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The State of Labor Markets in the US and in California (July 2023)

Mr. Clément Boullé, Ph.D. Economics candidate, M.S. Management and Finance

© International Foundation for World Freedom

The labor markets in the United States have undergone a remarkable transformation in recent years. From the rise of automation and technological advancements to the impact of the COVID-19 pandemic, many factors contribute to reshape the way we work and the opportunities available to individuals. In this article, we will explore the current landscape, exploring the lasting effects of the pandemic, the rise of remote work and the evolving dynamics that are shaping the future of work.

The decline in labor participation

After the COVID-19 pandemic, the United States have witnessed a concerning decline in labor force participation, the proportion of adults that work or are actively looking for work. After a large drop in 2020, this rate has been increasing slowly but is yet to reach its pre-pandemic level. The current rate stands at 62.6% which represents nearly 2 million “missing” workers compared to February 2020.

This decline has created a significant labor shortage: there are more job openings (around 10 million) than unemployed workers (around 6 million). This imbalance between supply and demand is especially strong in the food service and hospitality industries which struggle to retain workers asking for better wages and the option to work from home.

This trend, coupled with the surge in inflation, has placed considerable pressure on wages throughout the US. On average, wages have seen a 5% increase in 2022, reflecting the need for employers to attract and retain talent in a competitive job market. Interestingly, the rise in wages appears to be more pronounced for workers who have changed jobs compared to those who have remained in their current workplaces.

Did workers benefit from this labor shortage?

Geographical disparities are an important component to understand the current state of local labor markets. As the Midwest and South of the US experience the brunt of the labor shortage, some states like California, New York or Massachusetts show minimal signs of scarcity. The case of California is especially interesting as the local unemployment rate rose to 4.47% in April 2023, a 0.3% increase over the last year. This increase is mainly driven by large firms restructuring their workforce and impacts massively highly educated workers.

On the other hand, the rise in prices of essential products (+6.7% for food, +8.7% for shelter, +10.2% for transportation services) outpaced the growth in wages, even in fast-growing low-wage sectors. Rents have also dramatically increased, specifically in San Francisco or Los Angeles. This increase has been concentrated in low-rent units, despite stringent rent control regulations. Together, these trends suggests that workers’ quality of life is unlikely to have improved during the last year.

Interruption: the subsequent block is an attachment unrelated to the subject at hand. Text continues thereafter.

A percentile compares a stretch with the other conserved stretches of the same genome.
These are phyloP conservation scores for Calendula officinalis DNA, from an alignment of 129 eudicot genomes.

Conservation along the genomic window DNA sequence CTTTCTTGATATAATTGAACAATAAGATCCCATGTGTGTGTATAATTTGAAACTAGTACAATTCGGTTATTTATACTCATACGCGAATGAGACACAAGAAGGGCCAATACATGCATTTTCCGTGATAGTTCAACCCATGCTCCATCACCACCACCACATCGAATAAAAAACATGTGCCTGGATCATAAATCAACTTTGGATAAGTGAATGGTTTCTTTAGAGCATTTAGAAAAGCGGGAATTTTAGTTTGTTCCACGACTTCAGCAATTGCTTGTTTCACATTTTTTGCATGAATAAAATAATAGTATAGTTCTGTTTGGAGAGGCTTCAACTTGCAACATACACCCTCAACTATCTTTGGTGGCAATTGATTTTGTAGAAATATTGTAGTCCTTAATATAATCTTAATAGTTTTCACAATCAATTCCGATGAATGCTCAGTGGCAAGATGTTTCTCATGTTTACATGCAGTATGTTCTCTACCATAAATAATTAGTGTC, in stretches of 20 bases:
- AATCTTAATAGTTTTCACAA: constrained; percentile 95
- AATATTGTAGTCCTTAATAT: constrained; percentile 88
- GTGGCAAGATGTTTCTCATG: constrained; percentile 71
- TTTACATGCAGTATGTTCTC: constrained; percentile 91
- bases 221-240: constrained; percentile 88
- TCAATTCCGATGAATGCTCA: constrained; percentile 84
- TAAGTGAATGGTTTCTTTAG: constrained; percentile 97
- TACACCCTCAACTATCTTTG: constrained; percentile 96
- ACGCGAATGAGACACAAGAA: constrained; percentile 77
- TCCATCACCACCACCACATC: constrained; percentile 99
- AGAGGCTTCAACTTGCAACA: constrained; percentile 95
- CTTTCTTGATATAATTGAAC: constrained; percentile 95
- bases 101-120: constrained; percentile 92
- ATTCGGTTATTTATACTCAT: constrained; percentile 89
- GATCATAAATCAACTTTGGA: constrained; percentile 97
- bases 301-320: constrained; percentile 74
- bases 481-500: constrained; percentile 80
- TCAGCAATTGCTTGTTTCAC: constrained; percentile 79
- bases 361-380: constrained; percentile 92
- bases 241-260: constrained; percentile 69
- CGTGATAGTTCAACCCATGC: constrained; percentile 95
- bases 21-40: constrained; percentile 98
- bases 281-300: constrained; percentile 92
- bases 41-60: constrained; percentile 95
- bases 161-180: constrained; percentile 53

Overall, it feels that labor markets are currently characterized by a strong mismatch. On the one hand, firms have many open vacancies for low-wage jobs that workers are unwilling to accept. On the other hand, high-wage sectors slowed down and saw a relative decline over the last year. More than ever, there is no unified labor market but rather a collection of markets based on regions and sectors which experience contrasting dynamics.


The labor markets in the United States are ongoing a period of fast transformation. The rise of remote work and the decline in labor participation creates massive vacancies in some sectors and regions, especially in more rural areas. On the other hand, large cities such as Los Angeles or San Francisco experience rising unemployment rates and high inflation which negatively impacts living conditions and quality of life. Nonetheless, labor markets seem to continue their recovery from the 2020 pandemic even though this recovery that has different shapes in different places.

Recommended readings:

  • The U.S. Bureau of Labor Statistics ( provides statistics and press releases. It has many detailed figures across sectors and regions, most of the time at the county level.

  • The website Investopedia ( provides many memos explaining economic concepts and theories. It is a great tool to learn the fundamental ideas of economics.

  • The U.S. Chamber of Commerce released a series of short articles regarding the labor shortage (

  • Wikipedia is always an undervalued resource. The page on labor markets is well documented and will link interested readers to more specific topics. (

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